When a friend or relative comes seeking treatment, there is an important boundary to establish for the practitioner. Dr Patrick Clancy discusses what is at stake for all involved.
Ophthalmologist Dr K was phoned at midnight by a family member desperate for pain relief. They had run out of their medication and could not get an after-hours appointment. Dr K felt compelled to help
Five years later, Dr K faced criminal charges and findings of professional misconduct over prescribing and administering Schedule 8 medications for eight patients, including close family members.
Dr K’s story illustrates the reasons codes of conduct warn doctors and optometrists in Australia to try to avoid providing care to anyone with whom you have a close personal relationship.
Lack of objectivity and professional distance
It can be difficult to maintain objectivity if your role as a friend, partner or carer conflicts with your professional responsibilities.
You may feel pressured to provide treatment you would not ordinarily consider to be in the patient’s best interests.
With hindsight, Dr K acknowledged that in his desire to help he may have put patients at risk by continuing to prescribe outside his area of expertise.
He knew he should stop but felt “compelled by his sense of compassion” and acknowledged that it was only “by the grace of God, no one had been harmed”. Other cases where doctors have felt pressured to prescribe drugs of dependence have ended in patient deaths.
Legal and professional obligations
Under the code of conduct, doctors must not prescribe Schedule 8 medications, other drugs of dependence or psychotropic medications to family members. In South Australia, except in a verifiable emergency, prescribing Schedule 8 medications for family members is also against the law.
Doctors are also required to obtain relevant state and territory authorities or permits when prescribing drugs of dependence, something which Dr K failed to do.
Doctors can now also check Real Time Prescription Monitoring (RTPM) systems before prescribing drugs of dependence.
In some states and territories it is mandatory to do so.
Inaccurate diagnosis or inappropriate care
Doctors in similar situations have found a close relationship can compromise patient care in other ways.
Your knowledge of the patient may lead you to make assumptions. Or it can be awkward to take a complete history, ask sensitive questions or conduct an examination. In some cases, this has led to diagnostic error or inappropriate care.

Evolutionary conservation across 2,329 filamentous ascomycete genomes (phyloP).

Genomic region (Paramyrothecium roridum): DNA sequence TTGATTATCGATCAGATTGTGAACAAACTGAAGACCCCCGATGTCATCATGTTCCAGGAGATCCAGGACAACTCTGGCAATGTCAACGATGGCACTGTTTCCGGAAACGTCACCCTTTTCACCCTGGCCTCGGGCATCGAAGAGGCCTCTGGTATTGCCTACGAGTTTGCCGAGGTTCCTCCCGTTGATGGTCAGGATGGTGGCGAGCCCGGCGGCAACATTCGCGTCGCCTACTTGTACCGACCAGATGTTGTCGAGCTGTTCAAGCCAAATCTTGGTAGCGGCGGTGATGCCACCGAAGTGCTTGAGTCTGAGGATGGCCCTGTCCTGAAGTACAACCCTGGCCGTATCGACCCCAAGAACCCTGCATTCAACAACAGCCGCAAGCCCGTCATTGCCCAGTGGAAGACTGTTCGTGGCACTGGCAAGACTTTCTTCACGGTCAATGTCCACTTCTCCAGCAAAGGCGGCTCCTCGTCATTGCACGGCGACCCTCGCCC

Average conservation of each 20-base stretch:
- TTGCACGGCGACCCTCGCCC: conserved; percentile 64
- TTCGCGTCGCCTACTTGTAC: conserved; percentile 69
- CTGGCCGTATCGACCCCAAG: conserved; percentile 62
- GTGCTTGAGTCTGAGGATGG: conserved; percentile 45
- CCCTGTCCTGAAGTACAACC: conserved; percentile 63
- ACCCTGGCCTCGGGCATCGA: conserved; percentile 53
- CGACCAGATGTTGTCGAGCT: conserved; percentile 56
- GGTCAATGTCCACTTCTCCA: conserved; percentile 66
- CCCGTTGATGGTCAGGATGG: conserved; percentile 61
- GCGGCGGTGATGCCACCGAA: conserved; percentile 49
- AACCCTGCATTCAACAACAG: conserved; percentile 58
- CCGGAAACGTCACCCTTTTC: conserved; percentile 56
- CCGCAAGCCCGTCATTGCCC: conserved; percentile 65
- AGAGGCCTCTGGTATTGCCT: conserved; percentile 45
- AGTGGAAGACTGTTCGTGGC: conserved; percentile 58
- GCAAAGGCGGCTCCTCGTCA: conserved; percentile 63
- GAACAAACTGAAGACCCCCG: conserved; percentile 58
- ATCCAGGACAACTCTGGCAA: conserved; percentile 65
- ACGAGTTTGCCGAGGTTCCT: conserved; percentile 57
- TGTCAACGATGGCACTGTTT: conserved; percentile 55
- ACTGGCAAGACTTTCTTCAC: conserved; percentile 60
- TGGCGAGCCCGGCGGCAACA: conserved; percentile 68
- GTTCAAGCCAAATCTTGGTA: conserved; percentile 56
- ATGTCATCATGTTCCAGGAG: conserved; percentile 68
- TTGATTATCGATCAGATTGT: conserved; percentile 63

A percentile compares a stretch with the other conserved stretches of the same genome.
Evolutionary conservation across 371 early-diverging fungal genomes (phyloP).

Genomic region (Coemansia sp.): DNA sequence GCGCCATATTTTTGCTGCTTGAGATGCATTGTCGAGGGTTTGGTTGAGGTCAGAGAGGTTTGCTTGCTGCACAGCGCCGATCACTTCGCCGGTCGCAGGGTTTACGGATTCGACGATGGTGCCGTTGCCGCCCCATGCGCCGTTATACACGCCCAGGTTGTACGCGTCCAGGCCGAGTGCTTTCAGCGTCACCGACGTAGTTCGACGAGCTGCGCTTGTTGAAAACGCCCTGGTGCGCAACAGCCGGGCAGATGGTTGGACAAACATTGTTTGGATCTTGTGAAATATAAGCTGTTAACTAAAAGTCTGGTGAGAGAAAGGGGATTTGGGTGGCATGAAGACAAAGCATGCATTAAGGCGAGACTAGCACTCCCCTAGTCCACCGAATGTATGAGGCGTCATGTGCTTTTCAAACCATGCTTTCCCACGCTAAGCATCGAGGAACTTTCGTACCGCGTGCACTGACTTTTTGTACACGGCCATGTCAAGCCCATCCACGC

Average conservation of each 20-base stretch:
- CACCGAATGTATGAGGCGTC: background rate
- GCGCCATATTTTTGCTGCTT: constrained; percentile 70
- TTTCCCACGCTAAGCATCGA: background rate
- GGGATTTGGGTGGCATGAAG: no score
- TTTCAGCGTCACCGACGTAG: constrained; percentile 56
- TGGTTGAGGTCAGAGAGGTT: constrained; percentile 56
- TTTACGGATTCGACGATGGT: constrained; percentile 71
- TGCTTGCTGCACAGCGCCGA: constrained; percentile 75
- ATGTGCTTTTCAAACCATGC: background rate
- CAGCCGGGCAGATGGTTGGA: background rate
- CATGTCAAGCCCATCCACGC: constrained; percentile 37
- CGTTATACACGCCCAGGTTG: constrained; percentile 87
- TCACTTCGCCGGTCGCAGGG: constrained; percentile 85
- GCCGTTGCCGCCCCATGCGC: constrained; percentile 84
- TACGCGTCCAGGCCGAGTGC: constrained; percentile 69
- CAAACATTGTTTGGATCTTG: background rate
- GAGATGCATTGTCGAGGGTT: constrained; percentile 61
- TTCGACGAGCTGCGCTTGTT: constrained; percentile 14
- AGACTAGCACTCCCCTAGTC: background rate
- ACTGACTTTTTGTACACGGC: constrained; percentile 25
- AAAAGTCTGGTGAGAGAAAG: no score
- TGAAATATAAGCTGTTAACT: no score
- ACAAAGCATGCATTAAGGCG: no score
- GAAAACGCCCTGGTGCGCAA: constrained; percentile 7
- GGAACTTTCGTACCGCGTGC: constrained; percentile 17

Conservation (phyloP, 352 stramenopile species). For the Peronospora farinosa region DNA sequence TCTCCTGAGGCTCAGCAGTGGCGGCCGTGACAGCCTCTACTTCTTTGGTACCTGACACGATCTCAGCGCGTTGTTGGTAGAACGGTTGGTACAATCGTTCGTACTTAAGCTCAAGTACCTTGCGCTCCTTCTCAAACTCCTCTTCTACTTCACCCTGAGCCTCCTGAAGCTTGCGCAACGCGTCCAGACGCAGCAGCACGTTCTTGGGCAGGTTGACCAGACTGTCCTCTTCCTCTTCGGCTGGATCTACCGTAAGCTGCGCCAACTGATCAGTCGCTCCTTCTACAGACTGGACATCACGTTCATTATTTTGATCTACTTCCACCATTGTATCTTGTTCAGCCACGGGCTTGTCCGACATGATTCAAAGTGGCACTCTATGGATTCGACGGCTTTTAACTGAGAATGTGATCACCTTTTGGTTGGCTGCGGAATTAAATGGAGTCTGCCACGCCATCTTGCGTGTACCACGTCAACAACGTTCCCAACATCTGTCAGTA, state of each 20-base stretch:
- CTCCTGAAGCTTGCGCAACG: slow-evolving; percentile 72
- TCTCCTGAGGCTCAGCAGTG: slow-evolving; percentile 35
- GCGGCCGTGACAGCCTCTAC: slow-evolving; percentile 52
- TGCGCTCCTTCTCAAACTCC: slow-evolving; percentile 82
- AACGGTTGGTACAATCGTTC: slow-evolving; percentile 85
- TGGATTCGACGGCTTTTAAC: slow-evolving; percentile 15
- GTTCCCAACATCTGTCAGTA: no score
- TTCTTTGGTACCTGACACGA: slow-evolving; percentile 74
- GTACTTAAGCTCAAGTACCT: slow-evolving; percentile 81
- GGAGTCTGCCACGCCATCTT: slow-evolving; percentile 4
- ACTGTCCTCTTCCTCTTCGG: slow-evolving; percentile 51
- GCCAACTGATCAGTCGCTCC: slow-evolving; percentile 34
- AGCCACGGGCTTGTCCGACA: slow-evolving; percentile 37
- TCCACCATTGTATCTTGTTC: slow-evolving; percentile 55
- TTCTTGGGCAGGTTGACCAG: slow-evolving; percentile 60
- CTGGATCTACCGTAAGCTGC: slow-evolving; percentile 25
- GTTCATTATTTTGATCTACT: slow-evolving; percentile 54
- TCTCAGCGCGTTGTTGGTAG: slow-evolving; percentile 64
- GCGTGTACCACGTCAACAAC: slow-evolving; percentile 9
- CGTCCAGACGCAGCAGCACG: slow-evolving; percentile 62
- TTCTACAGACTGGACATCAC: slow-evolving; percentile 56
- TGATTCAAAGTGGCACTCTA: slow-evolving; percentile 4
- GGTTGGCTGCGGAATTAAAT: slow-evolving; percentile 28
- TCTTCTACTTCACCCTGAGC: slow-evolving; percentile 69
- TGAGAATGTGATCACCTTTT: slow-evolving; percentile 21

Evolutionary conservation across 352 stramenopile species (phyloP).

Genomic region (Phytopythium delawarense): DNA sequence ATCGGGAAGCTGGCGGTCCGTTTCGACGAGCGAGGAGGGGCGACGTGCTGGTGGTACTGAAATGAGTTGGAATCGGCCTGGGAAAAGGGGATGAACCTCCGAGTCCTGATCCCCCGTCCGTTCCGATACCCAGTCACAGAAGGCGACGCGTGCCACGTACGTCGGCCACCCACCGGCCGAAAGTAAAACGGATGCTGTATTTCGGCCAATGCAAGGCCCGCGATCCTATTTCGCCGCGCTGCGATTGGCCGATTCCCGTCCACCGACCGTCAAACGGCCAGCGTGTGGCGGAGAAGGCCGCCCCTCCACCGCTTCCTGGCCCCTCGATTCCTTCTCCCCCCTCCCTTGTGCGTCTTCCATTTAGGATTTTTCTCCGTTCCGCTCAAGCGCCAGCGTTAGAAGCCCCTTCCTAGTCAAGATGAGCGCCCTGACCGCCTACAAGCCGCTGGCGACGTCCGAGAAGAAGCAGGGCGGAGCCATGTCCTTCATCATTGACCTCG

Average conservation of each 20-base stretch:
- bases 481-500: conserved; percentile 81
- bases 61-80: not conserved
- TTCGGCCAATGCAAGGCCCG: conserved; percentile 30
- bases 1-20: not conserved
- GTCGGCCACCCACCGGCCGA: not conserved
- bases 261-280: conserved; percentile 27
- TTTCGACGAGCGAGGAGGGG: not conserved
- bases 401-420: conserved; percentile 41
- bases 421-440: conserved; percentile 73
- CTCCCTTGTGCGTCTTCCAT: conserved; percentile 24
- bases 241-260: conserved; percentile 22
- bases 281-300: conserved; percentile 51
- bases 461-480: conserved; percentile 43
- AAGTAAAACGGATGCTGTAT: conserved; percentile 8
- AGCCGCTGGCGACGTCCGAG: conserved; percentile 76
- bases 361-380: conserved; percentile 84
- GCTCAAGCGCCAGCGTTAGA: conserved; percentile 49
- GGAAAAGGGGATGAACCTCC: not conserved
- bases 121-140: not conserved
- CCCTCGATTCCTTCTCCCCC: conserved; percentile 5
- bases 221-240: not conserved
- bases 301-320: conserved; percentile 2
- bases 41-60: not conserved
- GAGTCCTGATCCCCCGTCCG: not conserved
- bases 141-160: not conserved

Failure to record prescribing
Like other practitioners in his situation, Dr K considered this informal prescribing separate from his professional role and responsibilities. He failed to comply with his legal and professional obligations to keep appropriate records of his prescribing.
Even for lower-risk treatments and prescriptions, failing to comply with reporting obligations can lead to ethical dilemmas and potential harm.
Consider, for example, you were treating a family member who asked you not to make a record of a prescription or eye condition that may affect their ability to drive.
Discontinuity of care
Dr K did not inform the patients’ other treating practitioners of his prescribing. He made no plans to hand over care, nor did he conduct any further investigations or follow-up.
The tribunal highlighted this not only put patients at risk. It also breached his professional obligations to colleagues, putting them in the position of making treatment decisions without a full picture of the patient’s care.
Is treating family or friends ever appropriate?
In most cases, providing care to family or friends is avoidable. It is important to manage treatment requests from family members carefully. Have a policy in place or consider in advance how you will respond to these requests.
If faced with an emergency, you can provide care until another practitioner becomes available.
And if you find yourself in a situation where one-off treatment is unavoidable, ensure this does not lead to providing ongoing or regular treatment for anyone close to you.
The following tips can help manage prescribing requests from family or friends:
• Set boundaries and expectations about the treatment you will provide
• Be clear which medications you are authorised to prescribe
• Avoid informal consultations. If you need to treat family or friends, try to do so in a practice setting where you have time to make considered clinical decisions
• Always keep a medical record of any treatment provided
• Arrange follow-up if required
• Communicate with the individual’s treating practitioners about treatment you have provided.
About the Author: Dr Patrick Clancy, MBBS FRACGP MHlth&MedLaw is a Senior
Medical Advisor – Advocacy, Education and Research at Avant.